My fellow South Florida community association attorneys at our firm and I have noticed an increased number of media reports about condominium and HOA disputes in 2021. Laura Manning-Hudson and I have written about a few of these in this blog in recent months. Typically, these situations arise due to what may be characterized as an inadequate and ineffective response by the associations involved, and sometimes they are created by inadequate planning.
However, a recent report by NBC affiliate Channel 8 News (WFLA) in Tampa about a dispute over holiday lights at a local HOA provides a good example of the type of response that communities can offer to help mitigate difficult circumstances that may adversely affect the fabric of the community. The response by the association’s attorney in an on-camera interview with the station’s reporter goes a long way towards balancing the entire story, and it may even pave the way for a positive outcome that could be the subject of a future report by the station.
The station’s story chronicles how the Moffa family of the Westchase community hired a company to install holiday lights on their roof and front yard on Nov. 6. Mr. Moffa tells the station’s reporter that the early date was the company’s only availability, and he was unable to climb up on the roof himself.
As a result, he and his family are now facing fines for violating the Westchase Homeowners Association’s rules and restrictions, which state holiday lights cannot go up before Thanksgiving. The letter from the HOA, which he shares with the reporter, indicates the family could be fined $100 dollars a day, up to $1,000, if they refuse to remove the lights, which apparently is exactly what they intend to do.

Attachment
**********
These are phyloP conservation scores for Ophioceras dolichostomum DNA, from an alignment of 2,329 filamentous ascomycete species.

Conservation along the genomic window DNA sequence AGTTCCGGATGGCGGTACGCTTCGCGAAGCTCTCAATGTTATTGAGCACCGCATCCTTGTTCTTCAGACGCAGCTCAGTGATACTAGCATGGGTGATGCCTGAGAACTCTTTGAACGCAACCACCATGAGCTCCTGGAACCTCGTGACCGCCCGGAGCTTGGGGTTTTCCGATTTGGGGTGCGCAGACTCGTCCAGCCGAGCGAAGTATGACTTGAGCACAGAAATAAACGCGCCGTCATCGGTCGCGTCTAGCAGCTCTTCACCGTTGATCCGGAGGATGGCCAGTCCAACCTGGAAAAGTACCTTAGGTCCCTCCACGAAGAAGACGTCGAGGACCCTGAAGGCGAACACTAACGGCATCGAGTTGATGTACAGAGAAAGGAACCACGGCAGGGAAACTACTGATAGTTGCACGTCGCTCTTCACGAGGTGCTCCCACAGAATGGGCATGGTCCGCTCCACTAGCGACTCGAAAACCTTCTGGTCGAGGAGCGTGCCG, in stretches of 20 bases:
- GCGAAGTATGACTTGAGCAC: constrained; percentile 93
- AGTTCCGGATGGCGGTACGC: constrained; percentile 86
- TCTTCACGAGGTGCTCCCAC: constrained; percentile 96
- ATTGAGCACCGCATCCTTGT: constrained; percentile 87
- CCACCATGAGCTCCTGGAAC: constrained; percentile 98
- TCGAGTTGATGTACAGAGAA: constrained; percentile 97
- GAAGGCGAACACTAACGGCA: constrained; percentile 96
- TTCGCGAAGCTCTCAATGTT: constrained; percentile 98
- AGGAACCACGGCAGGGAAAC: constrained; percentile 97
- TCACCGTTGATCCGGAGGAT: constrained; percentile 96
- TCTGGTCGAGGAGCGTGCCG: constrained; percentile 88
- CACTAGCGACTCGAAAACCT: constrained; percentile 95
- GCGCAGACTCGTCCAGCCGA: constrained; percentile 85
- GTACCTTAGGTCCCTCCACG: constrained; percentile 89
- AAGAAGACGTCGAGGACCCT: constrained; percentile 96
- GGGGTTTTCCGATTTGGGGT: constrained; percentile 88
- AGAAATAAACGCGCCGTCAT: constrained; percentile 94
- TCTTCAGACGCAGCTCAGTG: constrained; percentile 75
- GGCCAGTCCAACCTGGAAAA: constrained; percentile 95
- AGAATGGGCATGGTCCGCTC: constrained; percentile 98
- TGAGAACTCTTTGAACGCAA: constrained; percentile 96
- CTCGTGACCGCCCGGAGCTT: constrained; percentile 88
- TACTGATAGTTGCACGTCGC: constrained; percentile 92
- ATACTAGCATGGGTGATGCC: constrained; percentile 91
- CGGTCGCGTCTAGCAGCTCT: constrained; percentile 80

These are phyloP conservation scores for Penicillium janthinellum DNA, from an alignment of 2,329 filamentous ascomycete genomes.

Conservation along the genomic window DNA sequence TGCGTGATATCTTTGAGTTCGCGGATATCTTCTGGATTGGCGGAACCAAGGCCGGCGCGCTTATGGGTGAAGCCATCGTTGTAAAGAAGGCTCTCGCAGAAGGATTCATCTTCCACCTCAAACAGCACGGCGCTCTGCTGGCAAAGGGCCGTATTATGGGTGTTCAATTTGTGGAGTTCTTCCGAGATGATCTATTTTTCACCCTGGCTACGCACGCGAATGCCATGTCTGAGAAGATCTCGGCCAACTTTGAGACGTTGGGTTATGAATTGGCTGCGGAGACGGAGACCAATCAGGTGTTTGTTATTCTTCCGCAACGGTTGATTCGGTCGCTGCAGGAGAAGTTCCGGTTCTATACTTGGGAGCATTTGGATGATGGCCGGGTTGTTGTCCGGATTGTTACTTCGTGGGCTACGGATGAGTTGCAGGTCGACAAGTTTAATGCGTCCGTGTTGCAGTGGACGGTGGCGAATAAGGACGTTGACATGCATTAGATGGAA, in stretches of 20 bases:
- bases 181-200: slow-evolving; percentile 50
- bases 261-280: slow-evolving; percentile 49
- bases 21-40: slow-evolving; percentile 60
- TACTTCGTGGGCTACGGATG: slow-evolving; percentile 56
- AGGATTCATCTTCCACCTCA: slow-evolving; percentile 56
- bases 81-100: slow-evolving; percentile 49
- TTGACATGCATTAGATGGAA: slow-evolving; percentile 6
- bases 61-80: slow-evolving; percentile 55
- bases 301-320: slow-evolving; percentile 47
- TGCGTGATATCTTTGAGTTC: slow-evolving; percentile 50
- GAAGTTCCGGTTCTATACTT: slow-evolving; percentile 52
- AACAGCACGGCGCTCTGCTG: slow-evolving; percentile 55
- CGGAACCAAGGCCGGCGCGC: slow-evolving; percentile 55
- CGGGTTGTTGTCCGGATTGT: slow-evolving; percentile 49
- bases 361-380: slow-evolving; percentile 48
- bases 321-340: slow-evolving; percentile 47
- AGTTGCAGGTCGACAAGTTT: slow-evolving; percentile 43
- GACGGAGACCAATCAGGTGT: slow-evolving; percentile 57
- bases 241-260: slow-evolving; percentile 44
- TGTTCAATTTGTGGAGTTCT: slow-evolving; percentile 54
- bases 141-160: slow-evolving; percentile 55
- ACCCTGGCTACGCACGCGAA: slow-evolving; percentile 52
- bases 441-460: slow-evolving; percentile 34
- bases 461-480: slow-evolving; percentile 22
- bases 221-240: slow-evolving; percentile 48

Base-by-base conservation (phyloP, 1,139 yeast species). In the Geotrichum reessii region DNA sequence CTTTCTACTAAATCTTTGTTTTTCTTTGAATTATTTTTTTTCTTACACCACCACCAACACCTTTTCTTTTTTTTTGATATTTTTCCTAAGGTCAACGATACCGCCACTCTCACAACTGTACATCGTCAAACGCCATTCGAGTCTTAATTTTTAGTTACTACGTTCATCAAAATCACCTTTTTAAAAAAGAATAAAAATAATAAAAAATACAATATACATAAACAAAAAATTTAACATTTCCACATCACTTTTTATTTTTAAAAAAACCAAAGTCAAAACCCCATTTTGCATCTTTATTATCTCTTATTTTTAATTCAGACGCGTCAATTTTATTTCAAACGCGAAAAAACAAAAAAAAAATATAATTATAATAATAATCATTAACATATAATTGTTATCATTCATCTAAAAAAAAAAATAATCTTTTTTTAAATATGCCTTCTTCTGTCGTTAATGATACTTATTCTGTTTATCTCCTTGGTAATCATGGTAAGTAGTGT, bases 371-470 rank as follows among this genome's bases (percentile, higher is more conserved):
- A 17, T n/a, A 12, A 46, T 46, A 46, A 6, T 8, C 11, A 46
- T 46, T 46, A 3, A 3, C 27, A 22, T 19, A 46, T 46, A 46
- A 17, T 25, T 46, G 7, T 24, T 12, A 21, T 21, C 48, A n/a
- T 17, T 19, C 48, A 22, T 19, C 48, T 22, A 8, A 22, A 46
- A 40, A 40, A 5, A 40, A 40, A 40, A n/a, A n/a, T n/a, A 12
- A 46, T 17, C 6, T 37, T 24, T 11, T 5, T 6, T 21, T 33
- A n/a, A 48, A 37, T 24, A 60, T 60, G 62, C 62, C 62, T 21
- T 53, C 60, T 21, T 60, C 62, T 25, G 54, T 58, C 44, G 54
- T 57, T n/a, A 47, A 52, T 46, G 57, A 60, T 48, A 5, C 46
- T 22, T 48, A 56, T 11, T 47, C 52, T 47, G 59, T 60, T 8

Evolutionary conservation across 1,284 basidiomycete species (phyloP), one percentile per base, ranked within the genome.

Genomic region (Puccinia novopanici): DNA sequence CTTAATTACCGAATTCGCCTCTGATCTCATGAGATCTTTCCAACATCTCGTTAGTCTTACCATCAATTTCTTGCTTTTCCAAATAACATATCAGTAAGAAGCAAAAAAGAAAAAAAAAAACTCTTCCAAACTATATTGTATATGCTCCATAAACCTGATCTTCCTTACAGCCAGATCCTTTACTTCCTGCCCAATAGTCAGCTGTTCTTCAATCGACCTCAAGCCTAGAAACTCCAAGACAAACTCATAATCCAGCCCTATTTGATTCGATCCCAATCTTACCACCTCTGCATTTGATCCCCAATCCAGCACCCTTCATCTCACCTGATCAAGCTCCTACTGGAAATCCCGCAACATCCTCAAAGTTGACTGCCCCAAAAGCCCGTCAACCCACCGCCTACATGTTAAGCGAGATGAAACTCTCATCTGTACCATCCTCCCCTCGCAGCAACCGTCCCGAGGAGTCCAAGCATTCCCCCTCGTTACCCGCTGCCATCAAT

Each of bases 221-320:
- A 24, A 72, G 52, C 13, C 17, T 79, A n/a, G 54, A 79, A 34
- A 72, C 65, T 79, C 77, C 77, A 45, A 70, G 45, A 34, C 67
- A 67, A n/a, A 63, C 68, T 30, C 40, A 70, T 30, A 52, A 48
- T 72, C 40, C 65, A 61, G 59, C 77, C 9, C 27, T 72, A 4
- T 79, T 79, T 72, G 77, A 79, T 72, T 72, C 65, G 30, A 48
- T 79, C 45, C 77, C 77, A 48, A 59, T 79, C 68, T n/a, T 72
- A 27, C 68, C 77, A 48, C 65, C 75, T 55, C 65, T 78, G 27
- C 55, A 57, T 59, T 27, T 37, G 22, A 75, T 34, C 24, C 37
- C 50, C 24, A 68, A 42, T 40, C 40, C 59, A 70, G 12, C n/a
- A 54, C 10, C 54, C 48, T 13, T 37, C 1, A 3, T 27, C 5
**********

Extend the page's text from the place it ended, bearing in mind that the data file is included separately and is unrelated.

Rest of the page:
“So is it holiday humbug, or just asking people to play by the rules,” asks the station’s reporter.
In response, the story shifts to the association’s attorney, who explains that a neighbor complained about the lights, which were indeed then found to be in violation of the community’s rules. He notes that the restriction is intended to help prevent homeowners from leaving their lights up all year.
The association’s attorney then goes on to say that rules are in place to be followed, however the community’s board of directors is open to discussing change. He states that that if enough members of the community wish to change this restriction, he believes the Westchase association will listen to the residents and make changes.
The end result was a much more balanced and fair report for the association, which should be commended for considering options presented by its lawyer to achieve a balance between enforcement of association rules and the community’s possibly changing needs.
If the Westchase community would like to avoid disputes such as this one with the Moffas going forward, its board of directors should take this opportunity to open up for discussion and reconsideration at its next board meeting the restrictions against early holiday lights.
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